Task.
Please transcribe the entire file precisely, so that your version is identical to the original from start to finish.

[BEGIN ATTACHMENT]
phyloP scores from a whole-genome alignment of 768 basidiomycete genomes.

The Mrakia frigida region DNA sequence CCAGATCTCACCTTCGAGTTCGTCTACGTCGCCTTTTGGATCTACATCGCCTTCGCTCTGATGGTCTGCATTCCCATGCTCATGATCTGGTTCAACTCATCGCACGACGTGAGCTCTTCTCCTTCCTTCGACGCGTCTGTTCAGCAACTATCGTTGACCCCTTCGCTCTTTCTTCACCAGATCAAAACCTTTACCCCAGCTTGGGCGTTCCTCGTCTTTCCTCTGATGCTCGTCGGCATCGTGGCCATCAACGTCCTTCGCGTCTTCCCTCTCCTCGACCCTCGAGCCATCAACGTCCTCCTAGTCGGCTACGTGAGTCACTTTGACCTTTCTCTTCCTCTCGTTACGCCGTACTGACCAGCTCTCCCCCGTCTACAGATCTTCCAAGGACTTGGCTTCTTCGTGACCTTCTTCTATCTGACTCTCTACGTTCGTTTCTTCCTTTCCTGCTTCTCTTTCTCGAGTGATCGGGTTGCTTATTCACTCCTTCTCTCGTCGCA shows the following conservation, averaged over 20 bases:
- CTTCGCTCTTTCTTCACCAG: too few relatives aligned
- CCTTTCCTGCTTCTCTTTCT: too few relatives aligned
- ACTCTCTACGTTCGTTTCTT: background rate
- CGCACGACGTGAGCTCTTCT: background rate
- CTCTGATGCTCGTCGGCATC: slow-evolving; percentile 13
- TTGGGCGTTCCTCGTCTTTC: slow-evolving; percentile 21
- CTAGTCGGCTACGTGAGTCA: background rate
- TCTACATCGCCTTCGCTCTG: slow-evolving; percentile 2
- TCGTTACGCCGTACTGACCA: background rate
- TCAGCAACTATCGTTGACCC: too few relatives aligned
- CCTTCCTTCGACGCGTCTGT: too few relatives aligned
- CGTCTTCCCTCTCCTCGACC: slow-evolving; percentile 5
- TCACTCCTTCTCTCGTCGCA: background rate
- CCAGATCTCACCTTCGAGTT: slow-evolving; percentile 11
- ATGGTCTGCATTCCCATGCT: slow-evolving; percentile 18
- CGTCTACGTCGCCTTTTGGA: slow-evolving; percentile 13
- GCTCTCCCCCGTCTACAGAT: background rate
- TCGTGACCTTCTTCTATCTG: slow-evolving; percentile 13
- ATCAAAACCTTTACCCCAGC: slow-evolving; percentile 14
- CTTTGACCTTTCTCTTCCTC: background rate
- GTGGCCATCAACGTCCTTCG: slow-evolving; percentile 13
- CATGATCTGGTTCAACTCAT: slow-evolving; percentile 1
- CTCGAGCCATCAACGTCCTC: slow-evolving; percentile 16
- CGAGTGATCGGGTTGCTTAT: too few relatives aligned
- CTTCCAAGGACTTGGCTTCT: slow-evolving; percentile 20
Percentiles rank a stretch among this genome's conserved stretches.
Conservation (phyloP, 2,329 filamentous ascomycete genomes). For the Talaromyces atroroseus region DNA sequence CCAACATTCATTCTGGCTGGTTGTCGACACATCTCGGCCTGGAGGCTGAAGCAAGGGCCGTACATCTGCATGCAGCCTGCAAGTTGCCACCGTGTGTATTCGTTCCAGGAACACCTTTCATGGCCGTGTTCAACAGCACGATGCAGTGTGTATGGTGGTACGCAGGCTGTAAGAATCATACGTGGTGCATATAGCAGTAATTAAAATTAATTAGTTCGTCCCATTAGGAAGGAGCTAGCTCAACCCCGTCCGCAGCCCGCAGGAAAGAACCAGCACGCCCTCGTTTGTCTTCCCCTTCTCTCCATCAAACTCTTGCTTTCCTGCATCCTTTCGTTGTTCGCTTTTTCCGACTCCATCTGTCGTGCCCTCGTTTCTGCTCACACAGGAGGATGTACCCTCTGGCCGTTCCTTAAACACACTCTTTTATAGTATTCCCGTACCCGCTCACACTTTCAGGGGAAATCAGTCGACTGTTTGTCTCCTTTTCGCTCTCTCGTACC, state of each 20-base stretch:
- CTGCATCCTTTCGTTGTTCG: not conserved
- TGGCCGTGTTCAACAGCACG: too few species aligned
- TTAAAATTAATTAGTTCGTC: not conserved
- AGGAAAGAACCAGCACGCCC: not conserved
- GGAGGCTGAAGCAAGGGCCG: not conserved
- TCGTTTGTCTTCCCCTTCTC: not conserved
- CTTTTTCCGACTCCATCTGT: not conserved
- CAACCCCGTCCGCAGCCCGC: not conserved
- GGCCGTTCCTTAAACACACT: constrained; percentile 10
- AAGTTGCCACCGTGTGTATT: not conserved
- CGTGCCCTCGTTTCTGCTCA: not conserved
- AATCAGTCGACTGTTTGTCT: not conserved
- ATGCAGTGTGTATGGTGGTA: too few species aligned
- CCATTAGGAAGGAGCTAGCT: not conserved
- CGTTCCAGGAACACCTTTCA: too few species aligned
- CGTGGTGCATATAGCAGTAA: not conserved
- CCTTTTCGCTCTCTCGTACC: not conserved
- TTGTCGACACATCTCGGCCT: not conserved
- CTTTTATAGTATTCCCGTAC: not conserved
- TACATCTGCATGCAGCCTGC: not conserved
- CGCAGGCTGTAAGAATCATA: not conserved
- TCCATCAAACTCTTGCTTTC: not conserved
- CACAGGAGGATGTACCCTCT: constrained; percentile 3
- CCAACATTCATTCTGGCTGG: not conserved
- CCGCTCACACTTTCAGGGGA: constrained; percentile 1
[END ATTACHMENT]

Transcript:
phyloP scores from a whole-genome alignment of 768 basidiomycete genomes.

The Mrakia frigida region DNA sequence CCAGATCTCACCTTCGAGTTCGTCTACGTCGCCTTTTGGATCTACATCGCCTTCGCTCTGATGGTCTGCATTCCCATGCTCATGATCTGGTTCAACTCATCGCACGACGTGAGCTCTTCTCCTTCCTTCGACGCGTCTGTTCAGCAACTATCGTTGACCCCTTCGCTCTTTCTTCACCAGATCAAAACCTTTACCCCAGCTTGGGCGTTCCTCGTCTTTCCTCTGATGCTCGTCGGCATCGTGGCCATCAACGTCCTTCGCGTCTTCCCTCTCCTCGACCCTCGAGCCATCAACGTCCTCCTAGTCGGCTACGTGAGTCACTTTGACCTTTCTCTTCCTCTCGTTACGCCGTACTGACCAGCTCTCCCCCGTCTACAGATCTTCCAAGGACTTGGCTTCTTCGTGACCTTCTTCTATCTGACTCTCTACGTTCGTTTCTTCCTTTCCTGCTTCTCTTTCTCGAGTGATCGGGTTGCTTATTCACTCCTTCTCTCGTCGCA shows the following conservation, averaged over 20 bases:
- CTTCGCTCTTTCTTCACCAG: too few relatives aligned
- CCTTTCCTGCTTCTCTTTCT: too few relatives aligned
- ACTCTCTACGTTCGTTTCTT: background rate
- CGCACGACGTGAGCTCTTCT: background rate
- CTCTGATGCTCGTCGGCATC: slow-evolving; percentile 13
- TTGGGCGTTCCTCGTCTTTC: slow-evolving; percentile 21
- CTAGTCGGCTACGTGAGTCA: background rate
- TCTACATCGCCTTCGCTCTG: slow-evolving; percentile 2
- TCGTTACGCCGTACTGACCA: background rate
- TCAGCAACTATCGTTGACCC: too few relatives aligned
- CCTTCCTTCGACGCGTCTGT: too few relatives aligned
- CGTCTTCCCTCTCCTCGACC: slow-evolving; percentile 5
- TCACTCCTTCTCTCGTCGCA: background rate
- CCAGATCTCACCTTCGAGTT: slow-evolving; percentile 11
- ATGGTCTGCATTCCCATGCT: slow-evolving; percentile 18
- CGTCTACGTCGCCTTTTGGA: slow-evolving; percentile 13
- GCTCTCCCCCGTCTACAGAT: background rate
- TCGTGACCTTCTTCTATCTG: slow-evolving; percentile 13
- ATCAAAACCTTTACCCCAGC: slow-evolving; percentile 14
- CTTTGACCTTTCTCTTCCTC: background rate
- GTGGCCATCAACGTCCTTCG: slow-evolving; percentile 13
- CATGATCTGGTTCAACTCAT: slow-evolving; percentile 1
- CTCGAGCCATCAACGTCCTC: slow-evolving; percentile 16
- CGAGTGATCGGGTTGCTTAT: too few relatives aligned
- CTTCCAAGGACTTGGCTTCT: slow-evolving; percentile 20
Percentiles rank a stretch among this genome's conserved stretches.
Conservation (phyloP, 2,329 filamentous ascomycete genomes). For the Talaromyces atroroseus region DNA sequence CCAACATTCATTCTGGCTGGTTGTCGACACATCTCGGCCTGGAGGCTGAAGCAAGGGCCGTACATCTGCATGCAGCCTGCAAGTTGCCACCGTGTGTATTCGTTCCAGGAACACCTTTCATGGCCGTGTTCAACAGCACGATGCAGTGTGTATGGTGGTACGCAGGCTGTAAGAATCATACGTGGTGCATATAGCAGTAATTAAAATTAATTAGTTCGTCCCATTAGGAAGGAGCTAGCTCAACCCCGTCCGCAGCCCGCAGGAAAGAACCAGCACGCCCTCGTTTGTCTTCCCCTTCTCTCCATCAAACTCTTGCTTTCCTGCATCCTTTCGTTGTTCGCTTTTTCCGACTCCATCTGTCGTGCCCTCGTTTCTGCTCACACAGGAGGATGTACCCTCTGGCCGTTCCTTAAACACACTCTTTTATAGTATTCCCGTACCCGCTCACACTTTCAGGGGAAATCAGTCGACTGTTTGTCTCCTTTTCGCTCTCTCGTACC, state of each 20-base stretch:
- CTGCATCCTTTCGTTGTTCG: not conserved
- TGGCCGTGTTCAACAGCACG: too few species aligned
- TTAAAATTAATTAGTTCGTC: not conserved
- AGGAAAGAACCAGCACGCCC: not conserved
- GGAGGCTGAAGCAAGGGCCG: not conserved
- TCGTTTGTCTTCCCCTTCTC: not conserved
- CTTTTTCCGACTCCATCTGT: not conserved
- CAACCCCGTCCGCAGCCCGC: not conserved
- GGCCGTTCCTTAAACACACT: constrained; percentile 10
- AAGTTGCCACCGTGTGTATT: not conserved
- CGTGCCCTCGTTTCTGCTCA: not conserved
- AATCAGTCGACTGTTTGTCT: not conserved
- ATGCAGTGTGTATGGTGGTA: too few species aligned
- CCATTAGGAAGGAGCTAGCT: not conserved
- CGTTCCAGGAACACCTTTCA: too few species aligned
- CGTGGTGCATATAGCAGTAA: not conserved
- CCTTTTCGCTCTCTCGTACC: not conserved
- TTGTCGACACATCTCGGCCT: not conserved
- CTTTTATAGTATTCCCGTAC: not conserved
- TACATCTGCATGCAGCCTGC: not conserved
- CGCAGGCTGTAAGAATCATA: not conserved
- TCCATCAAACTCTTGCTTTC: not conserved
- CACAGGAGGATGTACCCTCT: constrained; percentile 3
- CCAACATTCATTCTGGCTGG: not conserved
- CCGCTCACACTTTCAGGGGA: constrained; percentile 1